Monthly Archives: June 2020

What Can’t You Hear?

By Steven James Mockler

Like an “Eat, Pray, Love,” plaque above a Karen’s kitchen cabinets, white social media has become adorned with the meaningless phrase “I’m listening, and I’m learning.” The phrase sounds high-minded, noble, and even resonant with calls to allow black voices to come to the fore, but I firmly believe that it is a retreat masked as accountability. Traditional, liberal learning is undergirded by a system of passive knowledge-banking with no promise of action. How many people have listened and learned through a degree they no longer use? How many bigots and dictators have listened and learned their way through the highest halls of academia unchanged or even more militant in their beliefs? 

One thing I’ve been thinking about recently is how woefully inadequate my rage is when confronted with these issues. No matter how viscerally I may feel anger and revulsion at this system in America, it does not afflict me as a deep generational, mental, emotional, and physical trauma. I do not romanticize this pain, but want to draw attention to its enormity and the utter farcicalness that white people insist they still have not listened or learned enough to do something about it.

Conservationist Arlo Leopold once wrote: 

“One of the penalties of an ecological education is that one lives alone in a world of wounds. Much of the damage inflicted on land is quite invisible to laymen. An ecologist must either harden his [sic] shell and make believe that the consequences of science are none of his business, or he must be the doctor who sees the marks of death in a community that believes itself well and does not want to be told otherwise.”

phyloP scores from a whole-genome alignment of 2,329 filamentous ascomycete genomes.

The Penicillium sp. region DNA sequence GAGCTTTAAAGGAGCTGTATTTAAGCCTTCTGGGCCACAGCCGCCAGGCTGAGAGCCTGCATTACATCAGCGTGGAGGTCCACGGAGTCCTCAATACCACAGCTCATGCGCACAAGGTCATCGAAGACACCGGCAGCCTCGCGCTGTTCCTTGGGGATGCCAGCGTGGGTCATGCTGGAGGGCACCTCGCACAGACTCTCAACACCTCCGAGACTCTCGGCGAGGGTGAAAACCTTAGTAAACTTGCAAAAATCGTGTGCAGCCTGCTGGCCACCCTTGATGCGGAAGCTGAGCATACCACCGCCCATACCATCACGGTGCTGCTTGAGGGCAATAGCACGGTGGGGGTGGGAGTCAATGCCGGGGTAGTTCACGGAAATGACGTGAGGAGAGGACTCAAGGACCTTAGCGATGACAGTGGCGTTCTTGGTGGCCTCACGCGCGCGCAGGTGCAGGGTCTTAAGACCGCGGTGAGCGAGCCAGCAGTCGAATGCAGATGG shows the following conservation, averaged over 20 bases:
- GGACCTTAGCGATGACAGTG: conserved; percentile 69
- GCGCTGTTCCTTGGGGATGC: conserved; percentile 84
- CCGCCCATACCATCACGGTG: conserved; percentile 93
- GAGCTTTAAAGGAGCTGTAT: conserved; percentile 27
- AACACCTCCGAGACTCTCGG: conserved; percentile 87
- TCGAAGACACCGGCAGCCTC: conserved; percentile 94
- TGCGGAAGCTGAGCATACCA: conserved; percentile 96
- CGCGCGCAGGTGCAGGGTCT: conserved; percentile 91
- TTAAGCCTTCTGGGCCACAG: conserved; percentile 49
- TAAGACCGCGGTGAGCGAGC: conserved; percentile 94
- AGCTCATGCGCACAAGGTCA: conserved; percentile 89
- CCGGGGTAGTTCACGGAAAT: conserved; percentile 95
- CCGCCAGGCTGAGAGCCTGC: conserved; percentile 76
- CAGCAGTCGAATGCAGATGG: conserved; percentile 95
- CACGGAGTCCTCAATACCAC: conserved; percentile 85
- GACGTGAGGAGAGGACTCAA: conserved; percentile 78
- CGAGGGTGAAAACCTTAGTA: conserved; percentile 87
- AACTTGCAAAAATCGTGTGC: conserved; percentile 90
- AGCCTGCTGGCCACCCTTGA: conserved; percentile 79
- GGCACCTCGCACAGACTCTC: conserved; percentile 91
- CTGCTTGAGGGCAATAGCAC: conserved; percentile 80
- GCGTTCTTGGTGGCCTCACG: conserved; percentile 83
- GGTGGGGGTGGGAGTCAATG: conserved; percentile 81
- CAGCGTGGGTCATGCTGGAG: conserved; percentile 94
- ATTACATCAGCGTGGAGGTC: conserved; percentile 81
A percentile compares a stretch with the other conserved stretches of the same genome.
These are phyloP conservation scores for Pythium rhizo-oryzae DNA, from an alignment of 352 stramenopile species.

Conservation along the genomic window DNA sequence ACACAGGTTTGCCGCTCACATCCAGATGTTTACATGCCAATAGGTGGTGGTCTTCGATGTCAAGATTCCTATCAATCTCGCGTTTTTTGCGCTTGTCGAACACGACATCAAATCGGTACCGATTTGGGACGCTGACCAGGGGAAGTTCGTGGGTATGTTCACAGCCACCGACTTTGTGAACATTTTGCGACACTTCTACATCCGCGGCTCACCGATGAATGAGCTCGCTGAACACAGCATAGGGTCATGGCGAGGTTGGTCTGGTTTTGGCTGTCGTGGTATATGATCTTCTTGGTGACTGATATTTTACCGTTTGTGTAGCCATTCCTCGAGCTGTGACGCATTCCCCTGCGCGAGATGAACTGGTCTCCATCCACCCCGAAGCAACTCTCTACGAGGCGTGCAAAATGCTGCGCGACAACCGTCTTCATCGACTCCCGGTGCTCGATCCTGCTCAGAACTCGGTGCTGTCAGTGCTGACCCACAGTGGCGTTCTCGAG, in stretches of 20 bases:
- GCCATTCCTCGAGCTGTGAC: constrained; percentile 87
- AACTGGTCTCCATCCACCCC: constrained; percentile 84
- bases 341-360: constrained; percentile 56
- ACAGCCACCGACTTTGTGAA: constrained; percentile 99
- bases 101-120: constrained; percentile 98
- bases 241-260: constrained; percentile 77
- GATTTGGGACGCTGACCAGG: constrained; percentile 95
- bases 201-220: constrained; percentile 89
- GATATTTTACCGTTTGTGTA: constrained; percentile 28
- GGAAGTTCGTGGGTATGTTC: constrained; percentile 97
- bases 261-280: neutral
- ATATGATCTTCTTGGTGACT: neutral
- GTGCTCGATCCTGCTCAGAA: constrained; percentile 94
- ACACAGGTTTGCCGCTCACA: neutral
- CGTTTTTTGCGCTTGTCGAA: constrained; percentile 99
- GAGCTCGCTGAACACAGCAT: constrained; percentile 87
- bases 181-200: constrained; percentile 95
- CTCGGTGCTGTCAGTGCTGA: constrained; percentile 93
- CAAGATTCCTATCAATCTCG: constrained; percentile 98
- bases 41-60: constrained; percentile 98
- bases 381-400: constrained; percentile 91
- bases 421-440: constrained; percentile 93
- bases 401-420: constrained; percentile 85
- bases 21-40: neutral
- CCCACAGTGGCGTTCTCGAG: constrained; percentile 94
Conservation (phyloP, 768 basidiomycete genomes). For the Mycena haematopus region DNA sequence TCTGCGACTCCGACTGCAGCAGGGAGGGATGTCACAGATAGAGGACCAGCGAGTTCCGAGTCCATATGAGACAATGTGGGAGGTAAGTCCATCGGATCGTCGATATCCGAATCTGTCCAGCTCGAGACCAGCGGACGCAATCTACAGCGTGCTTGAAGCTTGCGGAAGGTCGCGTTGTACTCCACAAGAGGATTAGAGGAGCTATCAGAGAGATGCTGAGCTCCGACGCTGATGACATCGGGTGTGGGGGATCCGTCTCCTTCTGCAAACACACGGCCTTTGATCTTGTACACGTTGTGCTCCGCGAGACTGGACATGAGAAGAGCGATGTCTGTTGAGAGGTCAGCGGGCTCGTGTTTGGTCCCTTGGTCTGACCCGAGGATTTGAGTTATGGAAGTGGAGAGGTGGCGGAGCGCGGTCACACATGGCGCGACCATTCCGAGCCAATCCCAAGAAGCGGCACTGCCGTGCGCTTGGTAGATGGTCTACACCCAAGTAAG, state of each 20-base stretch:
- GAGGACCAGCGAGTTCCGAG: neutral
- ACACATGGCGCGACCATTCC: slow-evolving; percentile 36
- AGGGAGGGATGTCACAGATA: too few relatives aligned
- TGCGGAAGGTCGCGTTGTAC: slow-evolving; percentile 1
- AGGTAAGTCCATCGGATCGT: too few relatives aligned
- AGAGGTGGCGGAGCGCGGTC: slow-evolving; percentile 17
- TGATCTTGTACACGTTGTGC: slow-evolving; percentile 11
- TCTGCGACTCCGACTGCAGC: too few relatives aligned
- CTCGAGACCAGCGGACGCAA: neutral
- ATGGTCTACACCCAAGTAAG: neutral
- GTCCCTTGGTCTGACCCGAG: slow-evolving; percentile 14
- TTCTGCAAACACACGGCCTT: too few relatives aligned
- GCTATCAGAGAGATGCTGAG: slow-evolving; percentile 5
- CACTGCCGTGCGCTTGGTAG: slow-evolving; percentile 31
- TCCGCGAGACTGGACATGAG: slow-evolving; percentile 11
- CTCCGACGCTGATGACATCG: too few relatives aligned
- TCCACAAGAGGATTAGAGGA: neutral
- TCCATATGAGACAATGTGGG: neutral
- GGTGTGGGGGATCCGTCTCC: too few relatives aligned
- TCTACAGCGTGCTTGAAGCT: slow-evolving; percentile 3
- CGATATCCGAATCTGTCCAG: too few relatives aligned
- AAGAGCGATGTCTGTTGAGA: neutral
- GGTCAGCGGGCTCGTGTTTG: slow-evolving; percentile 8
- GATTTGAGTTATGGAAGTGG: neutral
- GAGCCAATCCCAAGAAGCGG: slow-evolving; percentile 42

In the ingrained, white supremacist ecology of America, Black people and other minorities have no choice but to minister to our collective sick. In this country, they are drafted solely on the penalty of their skin color. Anyone without white privilege finds a system that readily educates hard shells with boots, bullets, and chokeholds. And, to believe skin color does not have consequence in America is the most efficient way to end up trending as a hashtag. 

For centuries, BIPOC have reasoned, wailed, and rioted for white laypeople to not only listen and learn, but to do something, anything, but still we don’t seem to hear.   

Even without the most recent police murders, white people are free to plug a date and “police shooting” into Google, and view page after page of unnecessary death. Wikipedia has a curated list of major police shootings for almost every year up until the 1970s and lists examples back into the 19th century. What do white people need to listen and learn that hasn’t been plain and blaring in these streets since the first slave ships began crisscrossing the Atlantic in the 1400s? 

I’m not discounting developing a more nuanced conscience regarding these issues. Growing understanding and having a basis in theory is an imperative for our praxis. But we as white people, can no longer sit on the sidelines with our books just listening and learning.

“White Fragility” and “How to Be an Anti-Racist” are not spellbooks with magical incantations to end systemic inequality in the margins. These books are field guides, aids for us to open our eyes and work toward the collective healing and preservation of the shared human spirit. They are to teach us–white people–how to look at the self-inflicted wounds of white supremacy, and to develop a treatment plan that no longer allows ourselves to lie about the extent of our systemic illness. And, hopefully, to redress our shameful and violent role forcing BIPOC to wander alone for centuries bearing the burden of care and alarm.